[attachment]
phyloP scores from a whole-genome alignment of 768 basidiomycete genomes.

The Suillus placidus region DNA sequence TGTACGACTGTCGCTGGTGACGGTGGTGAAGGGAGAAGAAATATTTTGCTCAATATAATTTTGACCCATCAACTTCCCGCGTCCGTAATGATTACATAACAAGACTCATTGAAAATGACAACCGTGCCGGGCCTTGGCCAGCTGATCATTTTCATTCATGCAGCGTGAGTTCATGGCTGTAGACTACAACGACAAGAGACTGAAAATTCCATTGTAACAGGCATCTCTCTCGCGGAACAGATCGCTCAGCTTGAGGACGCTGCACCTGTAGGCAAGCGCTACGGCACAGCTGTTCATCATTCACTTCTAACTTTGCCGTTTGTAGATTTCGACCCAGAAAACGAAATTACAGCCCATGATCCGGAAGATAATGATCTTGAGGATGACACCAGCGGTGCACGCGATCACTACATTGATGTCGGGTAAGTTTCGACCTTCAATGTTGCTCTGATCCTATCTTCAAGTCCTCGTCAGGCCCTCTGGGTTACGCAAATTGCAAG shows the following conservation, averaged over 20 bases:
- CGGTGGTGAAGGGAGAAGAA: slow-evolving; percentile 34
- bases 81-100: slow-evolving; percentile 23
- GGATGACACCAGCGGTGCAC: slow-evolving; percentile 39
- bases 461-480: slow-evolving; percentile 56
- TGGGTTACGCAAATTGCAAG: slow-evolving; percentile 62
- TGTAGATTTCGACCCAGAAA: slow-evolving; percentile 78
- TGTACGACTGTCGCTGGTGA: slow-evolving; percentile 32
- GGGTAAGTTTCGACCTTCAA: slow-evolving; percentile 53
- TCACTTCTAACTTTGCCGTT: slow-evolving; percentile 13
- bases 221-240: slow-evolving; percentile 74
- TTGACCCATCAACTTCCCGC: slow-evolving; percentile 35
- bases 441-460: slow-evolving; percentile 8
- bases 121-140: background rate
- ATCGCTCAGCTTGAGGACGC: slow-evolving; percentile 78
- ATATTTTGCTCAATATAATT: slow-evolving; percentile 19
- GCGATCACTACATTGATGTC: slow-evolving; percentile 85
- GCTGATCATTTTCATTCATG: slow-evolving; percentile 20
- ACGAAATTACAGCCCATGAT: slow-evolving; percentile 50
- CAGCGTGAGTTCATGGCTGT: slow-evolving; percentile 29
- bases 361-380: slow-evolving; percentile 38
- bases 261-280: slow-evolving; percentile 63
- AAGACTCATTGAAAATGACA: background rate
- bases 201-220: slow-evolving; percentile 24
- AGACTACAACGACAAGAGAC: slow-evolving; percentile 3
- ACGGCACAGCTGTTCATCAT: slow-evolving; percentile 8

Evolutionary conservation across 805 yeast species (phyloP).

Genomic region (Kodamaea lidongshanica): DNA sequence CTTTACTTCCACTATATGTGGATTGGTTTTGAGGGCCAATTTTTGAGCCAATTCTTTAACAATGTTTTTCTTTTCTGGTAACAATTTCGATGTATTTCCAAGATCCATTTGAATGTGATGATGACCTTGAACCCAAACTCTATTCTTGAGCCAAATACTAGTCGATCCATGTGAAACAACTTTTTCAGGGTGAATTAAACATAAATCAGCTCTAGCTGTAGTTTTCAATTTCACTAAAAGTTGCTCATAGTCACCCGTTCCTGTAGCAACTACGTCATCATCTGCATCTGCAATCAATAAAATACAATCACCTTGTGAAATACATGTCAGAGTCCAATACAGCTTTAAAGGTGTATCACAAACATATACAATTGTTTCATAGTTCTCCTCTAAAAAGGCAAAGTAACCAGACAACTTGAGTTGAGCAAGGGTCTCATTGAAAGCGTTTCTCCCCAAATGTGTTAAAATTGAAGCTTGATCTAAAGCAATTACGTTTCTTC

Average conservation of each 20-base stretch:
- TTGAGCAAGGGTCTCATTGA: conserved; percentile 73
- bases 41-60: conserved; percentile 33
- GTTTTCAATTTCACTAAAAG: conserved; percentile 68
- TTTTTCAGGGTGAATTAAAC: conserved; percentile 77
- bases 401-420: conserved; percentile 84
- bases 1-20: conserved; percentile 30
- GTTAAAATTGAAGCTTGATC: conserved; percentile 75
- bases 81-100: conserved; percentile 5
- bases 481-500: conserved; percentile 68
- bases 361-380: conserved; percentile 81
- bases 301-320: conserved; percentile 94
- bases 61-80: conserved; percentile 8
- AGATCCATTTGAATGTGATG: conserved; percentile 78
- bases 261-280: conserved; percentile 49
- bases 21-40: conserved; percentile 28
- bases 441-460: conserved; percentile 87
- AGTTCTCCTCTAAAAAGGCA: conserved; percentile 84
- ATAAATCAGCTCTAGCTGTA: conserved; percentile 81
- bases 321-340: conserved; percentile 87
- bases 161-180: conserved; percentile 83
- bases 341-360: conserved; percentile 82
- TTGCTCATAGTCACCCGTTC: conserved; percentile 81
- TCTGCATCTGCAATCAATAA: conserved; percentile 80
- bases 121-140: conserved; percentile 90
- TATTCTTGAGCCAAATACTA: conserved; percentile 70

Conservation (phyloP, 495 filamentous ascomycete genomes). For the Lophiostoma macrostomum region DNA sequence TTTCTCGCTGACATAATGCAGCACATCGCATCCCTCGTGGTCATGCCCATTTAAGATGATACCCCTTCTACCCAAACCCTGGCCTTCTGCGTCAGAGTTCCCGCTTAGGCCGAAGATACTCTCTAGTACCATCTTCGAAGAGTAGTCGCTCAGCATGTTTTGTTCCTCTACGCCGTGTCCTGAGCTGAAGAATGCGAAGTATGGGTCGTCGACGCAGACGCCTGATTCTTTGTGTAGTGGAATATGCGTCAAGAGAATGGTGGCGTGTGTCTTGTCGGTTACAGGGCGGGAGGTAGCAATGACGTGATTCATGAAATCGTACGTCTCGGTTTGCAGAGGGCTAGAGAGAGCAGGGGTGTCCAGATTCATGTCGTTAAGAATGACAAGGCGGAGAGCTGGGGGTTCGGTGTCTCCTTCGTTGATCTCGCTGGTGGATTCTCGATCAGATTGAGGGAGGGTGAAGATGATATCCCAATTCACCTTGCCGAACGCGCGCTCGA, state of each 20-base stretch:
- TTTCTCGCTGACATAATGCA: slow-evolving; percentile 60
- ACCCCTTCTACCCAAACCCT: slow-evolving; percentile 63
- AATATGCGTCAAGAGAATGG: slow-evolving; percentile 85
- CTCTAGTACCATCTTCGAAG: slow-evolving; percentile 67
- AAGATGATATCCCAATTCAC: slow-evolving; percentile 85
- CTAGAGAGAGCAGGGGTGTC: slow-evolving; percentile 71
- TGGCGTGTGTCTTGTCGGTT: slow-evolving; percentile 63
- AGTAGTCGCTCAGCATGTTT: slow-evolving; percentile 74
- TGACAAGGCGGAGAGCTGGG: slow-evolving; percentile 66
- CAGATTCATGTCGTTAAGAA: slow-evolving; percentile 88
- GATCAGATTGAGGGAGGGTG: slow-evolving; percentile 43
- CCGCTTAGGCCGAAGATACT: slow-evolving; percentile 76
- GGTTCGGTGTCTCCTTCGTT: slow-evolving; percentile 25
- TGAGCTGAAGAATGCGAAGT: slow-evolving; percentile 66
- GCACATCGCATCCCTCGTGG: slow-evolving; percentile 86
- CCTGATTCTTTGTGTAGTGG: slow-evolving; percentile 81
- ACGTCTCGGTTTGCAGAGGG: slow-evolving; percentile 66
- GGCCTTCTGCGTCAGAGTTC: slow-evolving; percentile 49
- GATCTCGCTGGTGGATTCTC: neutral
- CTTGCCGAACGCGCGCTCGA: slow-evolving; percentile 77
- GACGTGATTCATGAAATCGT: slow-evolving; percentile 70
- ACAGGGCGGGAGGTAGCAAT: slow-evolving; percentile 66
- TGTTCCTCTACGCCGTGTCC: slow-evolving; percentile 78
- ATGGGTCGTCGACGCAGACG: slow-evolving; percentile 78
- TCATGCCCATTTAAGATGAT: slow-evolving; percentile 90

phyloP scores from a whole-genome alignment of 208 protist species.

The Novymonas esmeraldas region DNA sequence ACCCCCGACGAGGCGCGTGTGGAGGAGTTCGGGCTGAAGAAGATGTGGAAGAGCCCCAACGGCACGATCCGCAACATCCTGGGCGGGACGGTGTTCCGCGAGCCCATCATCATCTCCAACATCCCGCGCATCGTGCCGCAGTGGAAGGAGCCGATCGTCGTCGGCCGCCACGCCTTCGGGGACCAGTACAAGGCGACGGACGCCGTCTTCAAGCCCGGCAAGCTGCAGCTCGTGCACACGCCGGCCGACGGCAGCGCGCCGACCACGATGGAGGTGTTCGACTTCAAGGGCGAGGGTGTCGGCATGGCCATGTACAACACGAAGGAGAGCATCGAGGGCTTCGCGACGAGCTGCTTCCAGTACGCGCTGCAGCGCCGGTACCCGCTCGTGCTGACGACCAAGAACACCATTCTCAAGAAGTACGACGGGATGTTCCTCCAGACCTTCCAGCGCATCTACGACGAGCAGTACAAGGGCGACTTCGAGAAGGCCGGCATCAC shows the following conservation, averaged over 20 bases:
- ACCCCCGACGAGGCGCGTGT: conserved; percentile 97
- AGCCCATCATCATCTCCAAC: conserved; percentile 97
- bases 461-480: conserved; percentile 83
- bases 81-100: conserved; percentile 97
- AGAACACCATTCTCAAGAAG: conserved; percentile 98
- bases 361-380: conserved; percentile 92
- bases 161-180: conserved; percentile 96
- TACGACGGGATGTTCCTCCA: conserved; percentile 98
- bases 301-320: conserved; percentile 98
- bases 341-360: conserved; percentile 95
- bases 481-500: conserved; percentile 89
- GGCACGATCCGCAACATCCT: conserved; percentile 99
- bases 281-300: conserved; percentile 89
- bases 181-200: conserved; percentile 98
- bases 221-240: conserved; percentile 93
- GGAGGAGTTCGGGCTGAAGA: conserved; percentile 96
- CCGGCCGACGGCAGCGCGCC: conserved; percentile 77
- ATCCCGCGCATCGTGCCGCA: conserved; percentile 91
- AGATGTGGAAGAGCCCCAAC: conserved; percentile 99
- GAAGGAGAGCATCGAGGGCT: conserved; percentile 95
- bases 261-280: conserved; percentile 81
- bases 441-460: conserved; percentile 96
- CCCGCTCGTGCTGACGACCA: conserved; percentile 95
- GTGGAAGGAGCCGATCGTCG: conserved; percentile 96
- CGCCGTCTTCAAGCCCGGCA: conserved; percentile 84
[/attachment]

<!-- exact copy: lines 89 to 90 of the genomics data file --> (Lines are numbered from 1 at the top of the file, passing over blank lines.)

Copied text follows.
- bases 361-380: conserved; percentile 92
- bases 161-180: conserved; percentile 96